Mission Blue

It was really dark, nearly pitch black, as I made my decent to 1,300 feet. It was hot on the surface, but as I dived deeper the heat quickly dissipated, and condensation started to drip from the thick acrylic dome above my head. As I drifted deeper and deeper into the abyss, I peered through my window and looked down, trying to find some kind of visual reference. At 780 feet I could just make out the shape of a tiny submersible sitting on an enormous, white sandy ledge. The sight was totally unbelievable and a bit intimidating — imagine looking down from a huge skyscraper and seeing a tiny spot of light on the street below. Now imagine you’re falling rapidly toward that light.

As I passed the 1,000-foot mark, I started to think about where to land and how to avoid smashing into one of the world’s great explorers. As I contemplated the possible headlines and the end to my career, a voice crackled on the radio: “Kip, is that you? Can you turn on your lights so I can guide you in?” Oh crap, I should have turned on my lights at 700 feet. I responded, “Sure, Sylvia, but I hate to ruin this great ambience.” She laughed and said, “Good point. Shall I turn off my lights, too?” I laughed, tripped my lights and landed 20 feet away from “her deepness” — Dr. Sylvia Earle.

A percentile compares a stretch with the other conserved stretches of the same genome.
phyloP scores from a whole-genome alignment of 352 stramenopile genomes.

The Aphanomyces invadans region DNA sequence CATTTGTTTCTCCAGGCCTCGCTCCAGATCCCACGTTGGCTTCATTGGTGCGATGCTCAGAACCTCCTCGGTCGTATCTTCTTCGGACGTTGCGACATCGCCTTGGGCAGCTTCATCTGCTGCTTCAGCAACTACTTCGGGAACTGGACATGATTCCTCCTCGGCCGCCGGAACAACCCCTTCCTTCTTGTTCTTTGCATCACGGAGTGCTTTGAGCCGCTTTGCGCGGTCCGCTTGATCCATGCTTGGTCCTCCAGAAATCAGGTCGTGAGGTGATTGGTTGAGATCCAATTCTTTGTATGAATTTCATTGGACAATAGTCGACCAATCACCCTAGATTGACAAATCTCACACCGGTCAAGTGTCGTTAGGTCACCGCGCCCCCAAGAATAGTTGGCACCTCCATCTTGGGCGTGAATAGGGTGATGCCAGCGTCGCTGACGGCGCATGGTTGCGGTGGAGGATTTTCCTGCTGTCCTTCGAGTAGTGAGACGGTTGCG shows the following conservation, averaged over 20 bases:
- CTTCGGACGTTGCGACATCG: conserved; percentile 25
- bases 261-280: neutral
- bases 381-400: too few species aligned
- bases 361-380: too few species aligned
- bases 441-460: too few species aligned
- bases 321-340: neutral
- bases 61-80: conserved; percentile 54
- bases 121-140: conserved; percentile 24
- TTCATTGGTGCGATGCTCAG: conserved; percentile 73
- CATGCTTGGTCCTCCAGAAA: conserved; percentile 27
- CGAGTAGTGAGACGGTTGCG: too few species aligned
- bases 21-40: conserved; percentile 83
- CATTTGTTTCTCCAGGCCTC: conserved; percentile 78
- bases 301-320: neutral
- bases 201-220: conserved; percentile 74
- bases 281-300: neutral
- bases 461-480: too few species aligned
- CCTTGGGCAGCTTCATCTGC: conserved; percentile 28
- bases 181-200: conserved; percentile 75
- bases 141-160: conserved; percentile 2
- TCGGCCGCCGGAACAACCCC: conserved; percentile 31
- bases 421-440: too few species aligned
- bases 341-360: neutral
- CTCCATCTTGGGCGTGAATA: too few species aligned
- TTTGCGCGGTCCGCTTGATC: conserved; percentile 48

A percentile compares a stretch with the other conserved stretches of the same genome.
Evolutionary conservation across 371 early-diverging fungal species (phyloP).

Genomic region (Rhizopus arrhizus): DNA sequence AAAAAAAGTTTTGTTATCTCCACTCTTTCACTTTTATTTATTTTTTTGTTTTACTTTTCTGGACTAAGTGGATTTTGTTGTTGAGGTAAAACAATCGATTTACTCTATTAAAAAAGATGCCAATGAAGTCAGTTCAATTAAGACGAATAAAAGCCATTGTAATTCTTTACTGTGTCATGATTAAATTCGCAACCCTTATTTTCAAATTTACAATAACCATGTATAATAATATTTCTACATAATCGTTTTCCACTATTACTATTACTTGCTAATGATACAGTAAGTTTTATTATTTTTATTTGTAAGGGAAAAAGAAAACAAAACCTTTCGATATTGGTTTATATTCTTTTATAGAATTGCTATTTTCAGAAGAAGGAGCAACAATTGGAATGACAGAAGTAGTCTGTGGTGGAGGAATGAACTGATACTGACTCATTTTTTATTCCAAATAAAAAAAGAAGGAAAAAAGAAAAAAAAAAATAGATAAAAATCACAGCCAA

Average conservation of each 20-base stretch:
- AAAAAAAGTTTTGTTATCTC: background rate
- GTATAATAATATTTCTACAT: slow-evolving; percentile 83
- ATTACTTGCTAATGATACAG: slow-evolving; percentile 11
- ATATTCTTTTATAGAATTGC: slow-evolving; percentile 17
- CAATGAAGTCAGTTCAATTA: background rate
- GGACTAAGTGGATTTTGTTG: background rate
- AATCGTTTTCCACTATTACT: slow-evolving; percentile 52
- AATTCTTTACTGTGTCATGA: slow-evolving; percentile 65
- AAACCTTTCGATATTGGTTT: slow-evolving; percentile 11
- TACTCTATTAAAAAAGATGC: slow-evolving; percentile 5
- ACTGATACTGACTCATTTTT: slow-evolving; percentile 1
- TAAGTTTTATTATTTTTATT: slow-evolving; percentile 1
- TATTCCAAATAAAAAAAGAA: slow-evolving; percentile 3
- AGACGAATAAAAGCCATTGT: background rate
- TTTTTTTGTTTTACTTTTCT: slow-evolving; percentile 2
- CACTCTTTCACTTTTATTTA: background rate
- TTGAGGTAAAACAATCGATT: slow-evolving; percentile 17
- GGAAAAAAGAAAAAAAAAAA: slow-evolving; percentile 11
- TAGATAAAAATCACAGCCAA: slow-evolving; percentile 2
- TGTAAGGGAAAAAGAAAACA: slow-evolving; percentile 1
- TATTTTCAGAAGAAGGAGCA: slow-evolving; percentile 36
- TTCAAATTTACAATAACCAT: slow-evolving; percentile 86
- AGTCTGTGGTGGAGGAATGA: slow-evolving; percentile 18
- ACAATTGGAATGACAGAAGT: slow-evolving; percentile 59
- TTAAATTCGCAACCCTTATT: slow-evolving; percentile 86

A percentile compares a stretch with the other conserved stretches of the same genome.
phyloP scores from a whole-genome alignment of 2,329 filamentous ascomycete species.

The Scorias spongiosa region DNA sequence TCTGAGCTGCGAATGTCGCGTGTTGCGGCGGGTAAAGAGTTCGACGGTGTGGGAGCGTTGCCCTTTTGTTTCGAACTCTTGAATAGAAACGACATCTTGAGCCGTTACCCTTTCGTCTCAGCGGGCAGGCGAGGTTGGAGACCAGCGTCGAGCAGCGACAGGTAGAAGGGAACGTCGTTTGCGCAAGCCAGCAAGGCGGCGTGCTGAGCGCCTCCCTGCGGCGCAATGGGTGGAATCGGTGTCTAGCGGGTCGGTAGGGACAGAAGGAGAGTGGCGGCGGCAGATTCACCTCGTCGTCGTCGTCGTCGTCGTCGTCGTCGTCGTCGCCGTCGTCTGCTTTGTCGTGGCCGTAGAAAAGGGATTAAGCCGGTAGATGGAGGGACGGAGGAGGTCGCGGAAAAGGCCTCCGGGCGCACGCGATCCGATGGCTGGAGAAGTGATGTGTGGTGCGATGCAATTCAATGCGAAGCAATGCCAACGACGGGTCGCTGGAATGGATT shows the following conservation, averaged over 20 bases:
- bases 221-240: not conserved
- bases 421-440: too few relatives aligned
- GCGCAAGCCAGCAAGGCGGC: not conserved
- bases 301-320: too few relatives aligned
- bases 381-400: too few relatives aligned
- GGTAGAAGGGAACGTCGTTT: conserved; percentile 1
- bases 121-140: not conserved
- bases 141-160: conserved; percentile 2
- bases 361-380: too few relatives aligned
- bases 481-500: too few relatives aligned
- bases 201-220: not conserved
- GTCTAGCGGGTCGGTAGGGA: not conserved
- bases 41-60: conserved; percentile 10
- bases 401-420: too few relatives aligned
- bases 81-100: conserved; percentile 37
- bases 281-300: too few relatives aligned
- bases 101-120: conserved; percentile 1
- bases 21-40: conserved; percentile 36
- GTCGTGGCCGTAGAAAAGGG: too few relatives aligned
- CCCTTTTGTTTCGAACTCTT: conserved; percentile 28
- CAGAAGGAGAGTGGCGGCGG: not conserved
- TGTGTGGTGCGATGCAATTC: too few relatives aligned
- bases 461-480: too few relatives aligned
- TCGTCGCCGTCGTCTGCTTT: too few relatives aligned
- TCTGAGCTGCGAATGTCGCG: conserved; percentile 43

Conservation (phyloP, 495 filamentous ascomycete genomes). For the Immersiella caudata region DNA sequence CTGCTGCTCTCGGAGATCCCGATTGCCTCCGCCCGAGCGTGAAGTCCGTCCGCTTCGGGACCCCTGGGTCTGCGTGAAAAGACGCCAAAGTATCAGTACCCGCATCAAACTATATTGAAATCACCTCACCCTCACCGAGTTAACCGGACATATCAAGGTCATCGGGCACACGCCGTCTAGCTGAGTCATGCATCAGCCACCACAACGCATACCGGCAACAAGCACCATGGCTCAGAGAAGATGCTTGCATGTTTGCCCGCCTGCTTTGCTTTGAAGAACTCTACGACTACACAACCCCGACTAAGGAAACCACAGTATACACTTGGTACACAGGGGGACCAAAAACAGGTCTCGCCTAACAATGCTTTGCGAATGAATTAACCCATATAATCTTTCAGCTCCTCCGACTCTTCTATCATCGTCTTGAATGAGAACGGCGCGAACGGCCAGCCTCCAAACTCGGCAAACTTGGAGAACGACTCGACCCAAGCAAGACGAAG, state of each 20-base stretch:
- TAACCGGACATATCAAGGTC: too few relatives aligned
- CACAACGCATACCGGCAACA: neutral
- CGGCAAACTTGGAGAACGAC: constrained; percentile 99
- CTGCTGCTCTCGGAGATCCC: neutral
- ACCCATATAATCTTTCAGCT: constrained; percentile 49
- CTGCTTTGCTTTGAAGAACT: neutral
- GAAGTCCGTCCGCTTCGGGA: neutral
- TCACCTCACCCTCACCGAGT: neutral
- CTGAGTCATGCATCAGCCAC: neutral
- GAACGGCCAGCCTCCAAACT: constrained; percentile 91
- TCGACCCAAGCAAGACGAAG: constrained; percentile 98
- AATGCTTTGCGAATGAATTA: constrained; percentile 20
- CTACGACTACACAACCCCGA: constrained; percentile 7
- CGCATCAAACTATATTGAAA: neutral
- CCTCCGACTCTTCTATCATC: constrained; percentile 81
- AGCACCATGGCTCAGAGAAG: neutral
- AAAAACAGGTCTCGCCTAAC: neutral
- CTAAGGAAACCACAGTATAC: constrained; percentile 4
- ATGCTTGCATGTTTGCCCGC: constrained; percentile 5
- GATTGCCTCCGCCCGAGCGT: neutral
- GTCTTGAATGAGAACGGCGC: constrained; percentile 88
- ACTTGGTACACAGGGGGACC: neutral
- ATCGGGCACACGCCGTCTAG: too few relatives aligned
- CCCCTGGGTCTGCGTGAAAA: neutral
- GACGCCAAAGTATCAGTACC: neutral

I met Earle in 1998 while I was working for the Sustainable Seas Expeditions, a five-year partnership between the National Geographic Society and the National Oceanic and Atmospheric Administration (NOAA) to explore the United States’ National Marine Sanctuaries using one-person submersibles called DeepWorkers. National Marine Sanctuaries are federally designated areas within U.S. waters that provide protection for significant ecological, historic and recreational areas. Currently there are 14 marine sanctuaries encompassing more than 150,000 square miles. During this five-year period, I spent weeks at sea with Earle — scuba diving, sub diving and watching for countless hours as this incredible woman put every ounce of her being into saving this blue planet of ours.

School of black margates
Black margates, Hol Chan MPA, Ambergris Caye, Belize

Hope Spots